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Overflow Crowd Pays Tribute To Dr. Martin Luther King Jr.

The Rev. Kamal Hassan tells the Walnut Creek audience that King was an "inconvenient hero"

More than 250 attended a remembrance on Monday for Dr. Martin Luther King Jr. in Walnut Creek
More than 250 attended a remembrance on Monday for Dr. Martin Luther King Jr. in Walnut Creek
More than 250 people jammed into St. Paul's Episcopal Church in Walnut Creek on Monday to remember Dr. Martin Luther King Jr.

The keynote speaker, The Rev. Kamal Hassan of Sojourner Truth Presbyterian Church in Richmond, told the overflow crowd that the slain civil rights letter was "an inconvenient hero."

Hassan explained that most people today know King from the black-and-white newsreel of his "I Have A Dream" speech from the Washington Mall in 1963.

Hassan said people today hear a few snippets of that speech but are unaware of all that King talked about that day.

Among other things, King spoke about the "bad check" the nation was giving African-Americans at that time and the need to overcome the oppression in this country.

He said you don't see those quotes in advertising campaigns for Martin Luther King Jr. Day from companies like McDonald's and Walmart.

"Ain't none of that in there," Hassan said.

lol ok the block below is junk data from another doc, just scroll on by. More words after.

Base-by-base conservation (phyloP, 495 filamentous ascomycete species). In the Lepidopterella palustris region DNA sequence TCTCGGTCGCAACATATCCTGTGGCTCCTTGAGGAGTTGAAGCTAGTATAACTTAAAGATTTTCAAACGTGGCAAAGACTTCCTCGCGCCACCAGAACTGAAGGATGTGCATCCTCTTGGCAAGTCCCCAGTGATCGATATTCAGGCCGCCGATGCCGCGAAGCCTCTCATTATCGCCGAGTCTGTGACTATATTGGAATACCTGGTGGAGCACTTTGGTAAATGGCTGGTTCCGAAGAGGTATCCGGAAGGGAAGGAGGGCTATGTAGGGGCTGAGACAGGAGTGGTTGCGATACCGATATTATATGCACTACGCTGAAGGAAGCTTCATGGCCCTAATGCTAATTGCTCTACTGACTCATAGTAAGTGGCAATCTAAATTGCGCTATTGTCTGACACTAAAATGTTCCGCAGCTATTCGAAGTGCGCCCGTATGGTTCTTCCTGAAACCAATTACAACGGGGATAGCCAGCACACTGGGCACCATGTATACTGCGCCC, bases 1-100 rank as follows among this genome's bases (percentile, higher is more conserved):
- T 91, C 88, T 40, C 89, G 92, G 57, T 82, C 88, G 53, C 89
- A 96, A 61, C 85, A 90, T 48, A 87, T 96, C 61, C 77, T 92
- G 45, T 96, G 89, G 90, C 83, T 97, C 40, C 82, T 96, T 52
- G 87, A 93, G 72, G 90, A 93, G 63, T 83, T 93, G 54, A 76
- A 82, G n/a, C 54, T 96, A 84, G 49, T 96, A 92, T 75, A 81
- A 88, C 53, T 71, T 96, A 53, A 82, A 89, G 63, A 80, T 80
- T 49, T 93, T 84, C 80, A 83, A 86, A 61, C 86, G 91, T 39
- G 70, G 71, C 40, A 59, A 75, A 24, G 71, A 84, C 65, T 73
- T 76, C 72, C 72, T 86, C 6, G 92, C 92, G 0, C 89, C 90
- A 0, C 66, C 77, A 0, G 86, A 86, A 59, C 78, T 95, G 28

The Richmond reverend noted a Gallup poll in 1963 showed King's favorable rating at 33 percent. Today, it is at 97 percent.

At that time, Hassan said, King was speaking out for the poor, the underprivileged and those whose rights were being restricted.

He compared King's nonviolent campaign to that of Jesus' crusade during the oppressive times of the Roman Empire.

Hassan said in the years after that 1963 speech King spoke out against the Vietnam War and started the Poor People's Campaign. Both of those stances cost him popularity in certain parts of the country.

"It wasn't about popularity, though. It was about truth," said Hassan.

King was in Memphis, Tennessee, supporting garbage workers when he was assassinated in April 1968.

Hassan said people can honor King's legacy by working for those who are oppressed, even if that work isn't pleasant or popular.

"We need to put ourselves at risk by being with those at risk," said Hassan.

The crowd at St. Paul's also heard from state Sen. Mark DeSaulnier as well as Margli Auclair of the Mount Diablo Peace and Justice Center and Natalie Russell of the Social Justice Alliance.

"Thank you all for coming," Russell told the crowd. "I hope you go from here with big ideas."

The audience was also entertained by the gospel choir from St. Benedict's Catholic Church in Oakland. At one point, the choir had the entire audience standing and clapping in rhythm.

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